But there were plenty of positives, too, with Griffin flashing his strong and accurate right arm on numerous occasions in the 1:45 workout, showing a good command of Washington's offense and generally looking comfortable in the spotlight. If anything he might have been a bit too amped early on in the practice, eager to show the entire Redskins roster what all the fuss is about.
"With rookie mini-camp [two weeks ago], you're more there to try to show coach: 'Hey, you know, you drafted me. I'm as advertised,''' Griffin said after the practice. "But when you're with the vets, it's more, 'I can help this team win,' and show them why coach has so much confidence in you. So yeah, it's a little bit more pressure, but to come out and put helmets on and play football now is pretty simple.''
Watching Griffin in this baby-steps part of his indoctrination to NFL, I couldn't help but be struck by how many times the Redskins' play calls had him rolling out of the pocket to throw on the run. Or occasionally boot-leg it around one end. Griffin rolled right and he rolled left. I'll bet he even rolled out of bed Monday morning. If it was a preview of what was to come this season, Washington fans can expect him to throw from the pocket a clear-cut minority of the time in 2012.
And I can see why Redskins head coach Mike Shanahan and offensive coordinator Kyle Shanahan would make that call. When Griffin throws on the run, he's deadly accurate, even when he's rolling left and throwing against his body. From the pocket, he looks a little less certain of himself, and at times didn't get comfortable or fully mechanically set before releasing the ball. The footwork just isn't as smooth in that part of his game. At least in late May, with the Redskins' Sept. 9 regular-season opener at New Orleans still 111 days away.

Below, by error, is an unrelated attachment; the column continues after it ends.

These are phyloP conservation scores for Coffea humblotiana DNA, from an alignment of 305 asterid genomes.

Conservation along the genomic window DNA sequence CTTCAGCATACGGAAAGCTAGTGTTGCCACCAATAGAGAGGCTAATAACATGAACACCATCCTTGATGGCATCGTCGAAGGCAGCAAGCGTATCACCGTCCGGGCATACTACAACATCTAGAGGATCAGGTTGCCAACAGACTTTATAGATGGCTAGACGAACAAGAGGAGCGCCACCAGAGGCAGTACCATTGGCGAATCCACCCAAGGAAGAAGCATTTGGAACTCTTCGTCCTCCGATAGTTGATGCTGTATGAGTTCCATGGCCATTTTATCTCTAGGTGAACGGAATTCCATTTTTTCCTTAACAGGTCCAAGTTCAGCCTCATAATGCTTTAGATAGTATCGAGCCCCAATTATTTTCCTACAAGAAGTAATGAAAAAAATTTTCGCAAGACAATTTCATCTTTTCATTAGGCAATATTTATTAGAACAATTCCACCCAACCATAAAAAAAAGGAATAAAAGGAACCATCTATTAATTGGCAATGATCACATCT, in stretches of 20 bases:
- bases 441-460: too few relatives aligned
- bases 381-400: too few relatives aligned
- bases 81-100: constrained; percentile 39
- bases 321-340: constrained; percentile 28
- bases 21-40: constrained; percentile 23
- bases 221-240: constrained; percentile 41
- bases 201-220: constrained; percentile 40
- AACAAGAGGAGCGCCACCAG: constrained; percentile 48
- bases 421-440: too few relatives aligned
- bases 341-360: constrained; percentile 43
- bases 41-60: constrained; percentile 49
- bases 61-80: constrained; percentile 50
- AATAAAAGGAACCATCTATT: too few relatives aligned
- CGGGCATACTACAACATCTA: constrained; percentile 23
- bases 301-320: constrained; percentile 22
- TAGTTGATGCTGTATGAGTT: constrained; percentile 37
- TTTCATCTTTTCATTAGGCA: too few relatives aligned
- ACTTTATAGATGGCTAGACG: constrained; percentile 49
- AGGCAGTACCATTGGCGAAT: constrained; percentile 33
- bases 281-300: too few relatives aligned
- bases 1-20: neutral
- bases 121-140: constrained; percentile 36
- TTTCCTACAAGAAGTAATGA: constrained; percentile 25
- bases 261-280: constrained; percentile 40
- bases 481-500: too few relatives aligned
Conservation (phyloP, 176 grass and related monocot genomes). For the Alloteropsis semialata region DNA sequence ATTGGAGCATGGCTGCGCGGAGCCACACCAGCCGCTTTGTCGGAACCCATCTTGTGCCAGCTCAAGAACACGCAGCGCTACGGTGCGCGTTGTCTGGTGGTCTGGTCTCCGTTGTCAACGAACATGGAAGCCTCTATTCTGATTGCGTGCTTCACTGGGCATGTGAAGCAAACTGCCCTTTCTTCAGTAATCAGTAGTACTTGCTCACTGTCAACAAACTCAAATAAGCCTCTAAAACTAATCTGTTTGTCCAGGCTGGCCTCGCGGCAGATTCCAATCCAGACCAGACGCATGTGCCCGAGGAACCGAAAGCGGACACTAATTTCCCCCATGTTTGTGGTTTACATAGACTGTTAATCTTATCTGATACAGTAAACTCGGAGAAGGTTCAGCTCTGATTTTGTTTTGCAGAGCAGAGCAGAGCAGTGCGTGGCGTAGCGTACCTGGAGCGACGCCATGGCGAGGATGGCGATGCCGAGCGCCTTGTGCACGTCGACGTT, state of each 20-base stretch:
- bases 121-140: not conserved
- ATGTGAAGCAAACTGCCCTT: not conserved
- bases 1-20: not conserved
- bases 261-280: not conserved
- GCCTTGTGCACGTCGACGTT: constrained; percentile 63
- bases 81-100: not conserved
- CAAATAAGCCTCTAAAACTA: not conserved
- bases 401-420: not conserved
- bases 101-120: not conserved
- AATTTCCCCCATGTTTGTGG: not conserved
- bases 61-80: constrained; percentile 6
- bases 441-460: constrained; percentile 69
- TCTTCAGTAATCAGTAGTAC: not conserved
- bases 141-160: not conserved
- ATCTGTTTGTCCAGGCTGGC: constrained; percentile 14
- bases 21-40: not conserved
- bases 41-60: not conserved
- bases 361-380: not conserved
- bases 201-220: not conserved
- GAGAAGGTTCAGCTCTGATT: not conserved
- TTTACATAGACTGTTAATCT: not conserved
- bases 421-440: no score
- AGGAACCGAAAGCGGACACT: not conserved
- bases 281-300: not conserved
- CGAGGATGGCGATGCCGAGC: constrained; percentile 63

"It's part of his game,'' said Garcon of Griffin's rollout skills. "I have to get used to it, to know he can keep a play alive when he's rolling out of the pocket. The plays always on no matter what happens. You just have to be alive at all times with him. You have to be ready for whenever the ball comes out.''
In Indianapolis, Garcon, of course, played with one of the greatest pocket passers of all time in Peyton Manning. The roll-out really wasn't in the Colts' playbook, and if it was, it was never called. But with Griffin, the rollout is going to be his signature move, as it was at Baylor. He's said as much on Monday, noting how pleasantly surprised he was that so many of his quarterback keepers around end were wide open.